St. Vincent’s Day

 
 

With wild guitar skills and wilder hair, the irrepressibly talented Annie Clark chats to Rebekah Rennick about creative isolation, working with her hero and our online commitment

The philosophy of self-belief is one of the most powerful tools us mere mortals can possess and utilize. A vague concept to some, while to many female musicians today, it has revealed itself to be the driving force behind their tenacity and irrepressible confidence.

From Savages, Angel Olsen and Warpaint, 2014 is undoubtedly the year of the so-called fairer sex; who’ve been creating some of the most innovative, wild and courageous music we’ve experienced in years. And sitting poised on this reigning plinth is Annie Clark of St. Vincent.

Images of Clark ooze with a whimsical coolness and, with her newly acquired cloud of lilac hair, her dream-like persona is often tangible. The voice that greets Otwo on the other line is acerbic yet undoubtedly warm. “I just got back from church,” she asserts before falling into a quiet giggle confirming otherwise.

Her soft-spoken voice stands as a contrast from her punchy melodic inclinations, yet from the offset it’s clear music is the etheral core of this art rock darling.

“Music at its core is honestly magic and my first experience of it was ‘Wow, there’s this magic to the world’ that made me feel emotions I didn’t have and still don’t have reference or words for.” She explains, “It’s sort of everything to me. If there was anything fit to worship, I would say it would be music.”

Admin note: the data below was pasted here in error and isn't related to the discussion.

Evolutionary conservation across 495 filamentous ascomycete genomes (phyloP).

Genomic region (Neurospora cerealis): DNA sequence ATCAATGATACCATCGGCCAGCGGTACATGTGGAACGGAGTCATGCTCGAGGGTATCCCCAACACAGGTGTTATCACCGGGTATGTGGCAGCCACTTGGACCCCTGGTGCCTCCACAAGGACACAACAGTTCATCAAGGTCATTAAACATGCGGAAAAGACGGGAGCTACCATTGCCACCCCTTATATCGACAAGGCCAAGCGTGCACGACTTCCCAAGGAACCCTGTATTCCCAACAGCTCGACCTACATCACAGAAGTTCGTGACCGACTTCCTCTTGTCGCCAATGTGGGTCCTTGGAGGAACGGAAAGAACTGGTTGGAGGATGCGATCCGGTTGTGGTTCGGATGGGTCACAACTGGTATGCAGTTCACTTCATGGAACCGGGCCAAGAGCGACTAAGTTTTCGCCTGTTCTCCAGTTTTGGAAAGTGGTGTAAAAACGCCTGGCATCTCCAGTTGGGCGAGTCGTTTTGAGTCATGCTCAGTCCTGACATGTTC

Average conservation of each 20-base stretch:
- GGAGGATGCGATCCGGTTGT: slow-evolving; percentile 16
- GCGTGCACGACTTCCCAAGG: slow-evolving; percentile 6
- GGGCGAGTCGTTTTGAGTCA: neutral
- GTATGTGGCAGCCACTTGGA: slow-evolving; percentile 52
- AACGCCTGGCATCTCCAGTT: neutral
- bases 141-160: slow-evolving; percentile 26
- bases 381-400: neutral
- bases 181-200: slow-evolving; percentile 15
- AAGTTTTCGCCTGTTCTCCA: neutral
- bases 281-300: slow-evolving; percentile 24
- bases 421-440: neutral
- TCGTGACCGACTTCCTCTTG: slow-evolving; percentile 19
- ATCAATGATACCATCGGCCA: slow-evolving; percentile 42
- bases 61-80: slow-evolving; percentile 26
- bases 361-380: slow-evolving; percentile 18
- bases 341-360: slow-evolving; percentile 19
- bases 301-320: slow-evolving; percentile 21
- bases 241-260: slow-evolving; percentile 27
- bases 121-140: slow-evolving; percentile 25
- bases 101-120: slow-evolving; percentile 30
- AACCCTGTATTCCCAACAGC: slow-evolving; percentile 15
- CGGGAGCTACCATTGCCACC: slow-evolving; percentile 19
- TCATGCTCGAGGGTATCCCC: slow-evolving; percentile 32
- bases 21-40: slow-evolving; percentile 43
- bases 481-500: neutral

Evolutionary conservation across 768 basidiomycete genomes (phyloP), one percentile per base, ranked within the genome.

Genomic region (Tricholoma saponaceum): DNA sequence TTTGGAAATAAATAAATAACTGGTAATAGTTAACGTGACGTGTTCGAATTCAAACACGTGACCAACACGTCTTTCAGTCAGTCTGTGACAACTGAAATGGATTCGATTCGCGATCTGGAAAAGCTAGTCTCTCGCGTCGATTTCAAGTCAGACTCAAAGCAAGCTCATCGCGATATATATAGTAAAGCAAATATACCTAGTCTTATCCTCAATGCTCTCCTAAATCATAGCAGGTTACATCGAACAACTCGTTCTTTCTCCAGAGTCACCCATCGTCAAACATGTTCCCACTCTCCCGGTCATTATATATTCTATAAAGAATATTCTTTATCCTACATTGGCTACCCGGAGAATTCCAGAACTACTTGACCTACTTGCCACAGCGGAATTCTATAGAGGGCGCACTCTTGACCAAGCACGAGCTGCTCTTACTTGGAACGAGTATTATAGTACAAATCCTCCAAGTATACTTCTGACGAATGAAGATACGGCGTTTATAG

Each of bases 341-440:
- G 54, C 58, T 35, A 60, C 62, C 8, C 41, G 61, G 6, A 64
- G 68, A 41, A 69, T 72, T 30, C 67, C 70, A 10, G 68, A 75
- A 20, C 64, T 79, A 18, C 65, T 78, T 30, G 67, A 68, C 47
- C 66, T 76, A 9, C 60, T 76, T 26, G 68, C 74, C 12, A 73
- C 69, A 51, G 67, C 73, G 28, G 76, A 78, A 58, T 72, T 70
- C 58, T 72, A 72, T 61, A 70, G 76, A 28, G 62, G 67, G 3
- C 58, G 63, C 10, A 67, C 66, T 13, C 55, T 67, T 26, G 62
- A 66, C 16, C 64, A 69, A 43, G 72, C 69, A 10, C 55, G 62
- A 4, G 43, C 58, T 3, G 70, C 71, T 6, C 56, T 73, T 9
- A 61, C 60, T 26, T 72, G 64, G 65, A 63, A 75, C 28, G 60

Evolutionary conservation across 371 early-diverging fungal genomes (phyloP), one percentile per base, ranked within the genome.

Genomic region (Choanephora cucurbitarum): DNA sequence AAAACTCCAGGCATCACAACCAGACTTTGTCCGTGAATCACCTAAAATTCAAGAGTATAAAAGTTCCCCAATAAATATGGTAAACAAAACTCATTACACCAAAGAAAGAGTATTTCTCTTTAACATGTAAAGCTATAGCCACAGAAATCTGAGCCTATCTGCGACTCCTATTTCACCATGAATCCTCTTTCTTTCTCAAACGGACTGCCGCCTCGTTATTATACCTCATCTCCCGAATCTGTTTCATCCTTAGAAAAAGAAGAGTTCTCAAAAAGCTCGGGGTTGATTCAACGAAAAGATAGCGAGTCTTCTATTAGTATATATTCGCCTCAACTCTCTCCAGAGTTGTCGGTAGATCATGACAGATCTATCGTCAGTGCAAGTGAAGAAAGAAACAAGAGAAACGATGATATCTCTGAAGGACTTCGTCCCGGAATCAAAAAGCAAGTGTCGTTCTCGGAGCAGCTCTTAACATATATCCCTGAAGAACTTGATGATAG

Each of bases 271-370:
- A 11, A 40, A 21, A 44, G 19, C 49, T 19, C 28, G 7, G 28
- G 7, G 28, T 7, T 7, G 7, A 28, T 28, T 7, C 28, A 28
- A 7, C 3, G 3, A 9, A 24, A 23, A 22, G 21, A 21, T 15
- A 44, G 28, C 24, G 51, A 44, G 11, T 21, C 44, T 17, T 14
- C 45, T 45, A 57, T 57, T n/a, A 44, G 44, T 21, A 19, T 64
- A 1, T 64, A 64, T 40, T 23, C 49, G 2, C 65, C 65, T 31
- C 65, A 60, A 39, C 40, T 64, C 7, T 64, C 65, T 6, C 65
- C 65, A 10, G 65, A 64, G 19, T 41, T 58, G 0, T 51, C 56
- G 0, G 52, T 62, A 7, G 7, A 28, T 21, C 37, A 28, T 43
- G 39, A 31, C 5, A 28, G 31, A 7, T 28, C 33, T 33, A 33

For years prior to her 2007 debut album Marry Me, Clark certainly had been, and still is, a dedicated worshiper to the world of music. From the youthful age of twenty, Clark had meandered from project to project, notably the symphonic rock/pop band the Polyphonic Spree and then accompaning Sufjan Steven’s band in 2006, building up quite the early repertoire.

Melody courses through her veins while her heart beats with the rhythmicity of a steady drum. Her individuality is something that has inherently always been present, particularly in her artistic outlook. “I don’t really know another way to be” she explains.

“I’ve always just tried to make art that made me feel something or moved me or I thought was interesting because ultimately that’s all you have. Say you compromise and you make something that you frankly don’t really like and you think, ‘Well, maybe the punters will get into this, maybe this will make me a superstar.’

“The only trick with that is that you’re stuck singing and playing music you don’t like or care about, even if you become massively popular doing that, it’s a curse. I don’t think there’s any amount of money or fame that’s worth making art you don’t like. It never occurred to me to be any different.”

While Clark’s previous musical endeavours may have portrayed her as being more comfortable in a group utility, it wasn’t long before St. Vincent became a powerful entity of its own. With her eccentricities and dumbfounding talent for a plethora of instruments, Clark erupted on the scene with her twisting experimental debut.

However, it wasn’t until 2011‘s installment, Strange Mercy, that Clark truly blossomed. While themes of hurt and loss echoed through Marry Me, she opened her own emotional self in Strange Mercy; showcasing a more raw, personal side. To do so, the Dallas native underwent what she described as an “isolation/loneliness experiment.”